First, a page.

I spoke to my son, the Vice Principal, the police, and my husband, who came home as soon as he could to discuss further strategy. Naturally, I was surprised when he burst in the door calling "Have you seen the tree? What happened to the tree?"
We have (had) a beautiful spreading hazelnut tree in front of our house; in fact, to most people in the area, we were 'the house with the tree.' It provided a wonderful leafy haven; we loved nothing better to sit on our porch in the green shade, screened from the whole world. Hallowe'en being this week, we were just about to engage in our annual ritual of hanging little witch and ghost and skeleton dolls from its branches, to sway in the breeze and spookify things a little. Almost did it on Sunday; now I keep thinking "if only I had, if only I had..."
This is how the tree looks now:
The City of Toronto Department of Urban Forestry denies doing it. Toronto Hydro denies doing it. But who else goes around the city with a chain saw, and a truck to carry away the branches, blatantly trimming trees, without permission, without sending a notice to homeowners, in the middle of the day? And a neighbour saw a City truck parked on the street. And two other trees on my block were attacked as well, though neither as savagely.
This cannot have been for the health of the tree, for it was thriving. It was not in the way of wires, not a threat to pedestrians, and certainly not a threat to us. No one had complained.
And we have no recourse.
And the branches will not, will not, will not ever grow back.
Monday, October 20, 2008
Interview with Scottish writer AL Kennedy in the online journal the Huffington Post, Posted October 23, 2005
SO, WHAT’S HAPPENING WITH THE WONDERFUL WORLD OF PUBLISHING?
Fewer publishing houses concentrated in conglomerate hands trying to produce more books of less quality. No full time readers, no full time copy editors and therefore missed newcomers and pisspoor final presentation of texts on the shelves, silly covers, greedy and simple-minded bookshop chains, lunatic bidding wars designed to crush the spirit of unknown newcomers, celebrity “tighten your buns and nurture your inner pot plant” hard backs and much related insanity. Go somewhere else if you can, there is nothing like watching people who care about books being destroyed by publishing to put a blight on your afternoon.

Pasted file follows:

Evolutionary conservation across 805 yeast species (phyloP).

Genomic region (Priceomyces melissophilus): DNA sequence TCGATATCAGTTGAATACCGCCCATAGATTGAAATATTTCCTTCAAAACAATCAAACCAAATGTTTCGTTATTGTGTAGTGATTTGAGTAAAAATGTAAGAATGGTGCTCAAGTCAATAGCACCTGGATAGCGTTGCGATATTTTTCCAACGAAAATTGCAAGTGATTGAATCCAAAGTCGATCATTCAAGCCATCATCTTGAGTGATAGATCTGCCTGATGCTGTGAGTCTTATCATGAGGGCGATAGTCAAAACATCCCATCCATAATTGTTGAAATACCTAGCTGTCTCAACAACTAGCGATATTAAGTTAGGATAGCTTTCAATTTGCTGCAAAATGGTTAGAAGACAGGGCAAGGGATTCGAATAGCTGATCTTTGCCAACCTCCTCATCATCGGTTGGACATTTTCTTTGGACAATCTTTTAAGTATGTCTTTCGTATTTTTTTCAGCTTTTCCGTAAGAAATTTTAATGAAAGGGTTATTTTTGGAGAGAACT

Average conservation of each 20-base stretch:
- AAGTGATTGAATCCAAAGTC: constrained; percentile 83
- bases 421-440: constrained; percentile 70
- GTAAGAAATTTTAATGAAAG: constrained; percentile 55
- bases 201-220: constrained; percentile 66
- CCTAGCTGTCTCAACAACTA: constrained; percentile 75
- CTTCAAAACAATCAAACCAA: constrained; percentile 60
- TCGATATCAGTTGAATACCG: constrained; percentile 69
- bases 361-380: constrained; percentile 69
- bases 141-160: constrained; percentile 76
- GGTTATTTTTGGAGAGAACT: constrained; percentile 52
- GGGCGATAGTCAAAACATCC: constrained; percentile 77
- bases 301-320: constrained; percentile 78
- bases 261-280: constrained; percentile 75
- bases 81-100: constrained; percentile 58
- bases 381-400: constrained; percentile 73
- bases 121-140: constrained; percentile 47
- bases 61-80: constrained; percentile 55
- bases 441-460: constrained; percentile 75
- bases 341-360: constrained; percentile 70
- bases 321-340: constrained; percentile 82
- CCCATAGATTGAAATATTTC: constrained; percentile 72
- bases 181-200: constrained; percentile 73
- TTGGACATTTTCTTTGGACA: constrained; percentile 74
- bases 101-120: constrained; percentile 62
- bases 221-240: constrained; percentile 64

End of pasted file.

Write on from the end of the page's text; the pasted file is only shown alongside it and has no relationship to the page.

HOW DO I GET PUBLISHED?
Write as well as you possibly can. Markets won’t help you, networking might (Although it will probably also involve the removal of your soul and will only help a little if you can’t write). Sleeping with writers makes them very happy, but as the ability to type with any kind of skill is not contagious, it won’t actually help you. And then we get into sleeping with/ selling drugs to/ blackmailing editors, agents and so on – and if you have the knack of doing that, you don’t need my help.
NO REALLY, HOW DO I GET PUBLISHED?
Find someone you can trust to look at your work, get it into the best possible shape, ruthlessly. Take advice from The Writer’s and Artist’s Yearbook on agents and editors that might suit and then contact them, one at a time. You will probably need an agent to help you catch any editor’s eye, these days—no one really has the time to read any more. And you could try praying, or voodoo. The market is now probably beyond saving and access is ever-decreasing. If I were starting now, I'd be nowhere. Sorry.
WILL I MAKE MONEY OUT OF LITERARY FICTION?
No. Or not quickly, unless you are incredibly lucky. Fiction is not exactly fashionable right now and never really has been a big earner. Then again, if you are writing literary fiction, you probably do it fairly helplessly, because you love it. The fact that we do it for love is, sadly, well-known amongst publishers, editors and so forth and this means we will receive the bare minimum and still be quite happy in an odd kind of, blood-soaked way. Welcome to wonderful world of literary fiction.
WHO WILL MAKE THE MONEY?
Your agent will make a little. Your publisher will mess up making what they could.
And if they mess up too badly you’ll end up out of print. But who needs money?—be happy if you’re in print at all—you can sell your organs to foreign businessmen, you have possibilities, get on with it… And you could be a poet – they don’t make anything…
WHAT ABOUT THE GLAMOUROUS JET-SETTING LIFE OF THE NOVELIST, THEN?
Endless community halls and libraries, immensely tiring tours of places that might be interesting if you ever got to see them, food you can’t eat, or never get, not enough sleep, crushing isolation, little or no chance of a cup of tea on the road, endless working to subsidise the writing… oh yes, it’s all a breeze. Sometimes, you may get to meet the former Bishop of Edinburgh, that’s one of the few high points.